If the decision to close a business is well thoughtout, it can make things much easier on the business owner. Though this is not the optimum situation, there are things that can be done to help the owner wind down the business and mitigate any losses.
Closing will be hard, financially and emotionally. An owner will be dealing with feelings of failure. Additionally, without a well thought out plan, an owner might have to liquidate assets quickly, which inevitability reduces their value. The more thorough your plan, the better you will be able to protect your assets and your mental health, so mapping out a good strategy is critical.
First, make a list of liabilities that the business has and that the owner might be responsible for personally. Taxes and government obligations should be looked at closely. Many of these government liabilities are carried through to the owner, and some of them have criminal penalties associated with failure to make payments. Check with your CPA and attorney to help you prioritize them and get the appropriate legal advice.
Once you have a list of the liabilities, determine how they can be satisfied. Most businesses have hard assets that possess intrinsic value. Typical hard business assets include inventory, furniture, fixtures, equipment and vehicles. These can be sold to create cash. Most will have to be sold at a discount so be realistic about what can be expected by selling these items. Depending on the type of business, certain assets will have more value.
If you have a retail shop for example, the business inventory will typically be the asset with the most value. To maximize the value he receives, a retailer should consider having a going out of business sale. These types of sales can be very effective. There are companies that for a fee will help you put on a going out of business sale. In my experience these sales are a real blessing for a retail business that has a significant amount of inventory. As one retailer I know said “if our sales were like this all the time we wouldn’t be going out of business.”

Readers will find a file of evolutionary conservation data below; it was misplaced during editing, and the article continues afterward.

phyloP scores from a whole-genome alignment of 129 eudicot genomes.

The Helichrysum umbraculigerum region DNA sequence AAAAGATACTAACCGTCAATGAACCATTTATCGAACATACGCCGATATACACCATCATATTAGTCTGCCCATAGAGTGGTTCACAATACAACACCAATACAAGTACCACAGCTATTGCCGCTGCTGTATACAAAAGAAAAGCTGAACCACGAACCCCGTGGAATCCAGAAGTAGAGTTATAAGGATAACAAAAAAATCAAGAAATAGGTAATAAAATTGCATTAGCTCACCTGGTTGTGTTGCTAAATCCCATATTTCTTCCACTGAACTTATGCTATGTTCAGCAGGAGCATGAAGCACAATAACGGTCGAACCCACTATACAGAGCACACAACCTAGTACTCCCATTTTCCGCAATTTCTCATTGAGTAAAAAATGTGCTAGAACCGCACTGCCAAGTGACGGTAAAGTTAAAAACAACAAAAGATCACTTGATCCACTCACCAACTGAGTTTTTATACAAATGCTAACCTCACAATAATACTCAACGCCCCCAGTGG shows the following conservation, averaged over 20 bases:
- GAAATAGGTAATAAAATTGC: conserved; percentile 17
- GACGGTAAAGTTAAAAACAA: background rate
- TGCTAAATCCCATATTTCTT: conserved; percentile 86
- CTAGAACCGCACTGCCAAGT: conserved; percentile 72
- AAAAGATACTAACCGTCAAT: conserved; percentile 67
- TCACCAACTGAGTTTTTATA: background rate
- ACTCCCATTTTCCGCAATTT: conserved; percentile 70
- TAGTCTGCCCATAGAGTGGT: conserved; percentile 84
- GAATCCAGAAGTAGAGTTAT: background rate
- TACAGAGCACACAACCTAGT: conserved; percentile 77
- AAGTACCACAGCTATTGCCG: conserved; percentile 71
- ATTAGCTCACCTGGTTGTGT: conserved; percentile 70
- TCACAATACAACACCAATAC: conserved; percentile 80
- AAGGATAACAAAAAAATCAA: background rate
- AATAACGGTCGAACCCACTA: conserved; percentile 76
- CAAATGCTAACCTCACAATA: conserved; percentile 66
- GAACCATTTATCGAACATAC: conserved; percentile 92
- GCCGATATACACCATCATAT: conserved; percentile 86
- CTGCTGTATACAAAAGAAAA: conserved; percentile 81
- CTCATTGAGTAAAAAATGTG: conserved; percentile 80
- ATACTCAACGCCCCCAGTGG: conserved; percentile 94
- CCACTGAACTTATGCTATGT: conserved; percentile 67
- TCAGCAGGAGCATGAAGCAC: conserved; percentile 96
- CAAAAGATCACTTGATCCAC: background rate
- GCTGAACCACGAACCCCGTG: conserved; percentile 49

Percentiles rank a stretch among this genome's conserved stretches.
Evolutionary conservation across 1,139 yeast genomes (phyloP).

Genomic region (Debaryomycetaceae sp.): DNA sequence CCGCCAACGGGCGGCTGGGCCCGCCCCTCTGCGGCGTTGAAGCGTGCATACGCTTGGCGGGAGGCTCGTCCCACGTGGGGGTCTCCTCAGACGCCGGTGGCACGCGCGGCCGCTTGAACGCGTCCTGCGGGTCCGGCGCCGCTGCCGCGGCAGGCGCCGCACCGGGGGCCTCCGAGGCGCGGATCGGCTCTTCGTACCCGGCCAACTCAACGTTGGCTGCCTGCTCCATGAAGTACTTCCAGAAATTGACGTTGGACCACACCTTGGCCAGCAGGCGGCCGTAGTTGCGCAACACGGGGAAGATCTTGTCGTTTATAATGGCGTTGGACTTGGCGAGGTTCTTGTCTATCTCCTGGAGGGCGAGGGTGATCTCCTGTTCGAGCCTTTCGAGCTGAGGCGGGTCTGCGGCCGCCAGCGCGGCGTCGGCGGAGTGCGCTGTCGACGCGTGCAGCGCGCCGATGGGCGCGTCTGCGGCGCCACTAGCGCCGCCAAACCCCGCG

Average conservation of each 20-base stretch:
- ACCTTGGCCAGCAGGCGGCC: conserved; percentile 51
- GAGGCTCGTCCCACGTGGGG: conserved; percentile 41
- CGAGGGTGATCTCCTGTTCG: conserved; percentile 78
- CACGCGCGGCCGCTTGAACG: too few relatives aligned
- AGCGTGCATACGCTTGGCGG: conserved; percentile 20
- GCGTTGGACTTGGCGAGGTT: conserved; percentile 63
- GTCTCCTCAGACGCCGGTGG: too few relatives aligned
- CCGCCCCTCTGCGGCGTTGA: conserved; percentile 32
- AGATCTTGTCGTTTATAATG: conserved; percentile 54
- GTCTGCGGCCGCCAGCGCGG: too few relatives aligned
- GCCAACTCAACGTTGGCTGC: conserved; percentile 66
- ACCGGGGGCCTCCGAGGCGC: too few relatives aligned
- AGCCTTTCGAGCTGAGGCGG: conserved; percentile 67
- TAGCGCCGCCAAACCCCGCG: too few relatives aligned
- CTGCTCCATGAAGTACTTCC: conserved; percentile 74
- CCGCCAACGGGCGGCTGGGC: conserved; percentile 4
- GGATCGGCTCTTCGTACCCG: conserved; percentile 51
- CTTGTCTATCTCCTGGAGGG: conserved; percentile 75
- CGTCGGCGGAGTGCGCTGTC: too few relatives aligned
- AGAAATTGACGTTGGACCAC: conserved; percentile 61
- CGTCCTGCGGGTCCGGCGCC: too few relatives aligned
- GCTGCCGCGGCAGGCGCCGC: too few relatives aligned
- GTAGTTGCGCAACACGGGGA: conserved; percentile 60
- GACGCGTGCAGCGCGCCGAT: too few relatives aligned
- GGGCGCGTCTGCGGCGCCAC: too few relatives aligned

A manufacturer, on the other hand, may have inventory but also a significant amount of equipment. This type of inventory will be harder to liquidate, so contact customers and suppliers about purchasing what you may have left. Equipment can be sold at auction – again there are companies that specialize in auctioning specialized equipment.
While you are winding down the business, you should reduce every expense you can. I recommend looking at every bill you pay and assess if it is completely necessary in the short run. You have made the decision to close, so, although you may be tempted to keep things as they are, don’t.
Other contracts should be looked at as well. Most businesses have leases on the space they occupy. Review your lease. Is there a notification provision if you decide not to renew? Once you have reviewed the lease you should consider contacting the landlord and discussing your options. In today’s environment landlords have had to be somewhat flexible. You may be able to arrive at an amicable exit.
I was once involved with a restaurant that needed to close. It was in an upscale multi-story office building and was on the ground floor. The landlord was concerned that if the restaurant closed, the tenants in this upscale building would be upset and he wanted time to secure another restaurant tenant for the space. The owner agreed to remain open for an additional six months’ rent free in exchange for a release of his personal guarantee on the lease. It was a win-win. Contact the landlord and see if you can work something out. In many cases you may be able to find common ground.
In this tough economy people are faced with this choice more than ever. Hopefully, creating a plan will make a bad situation a little easier.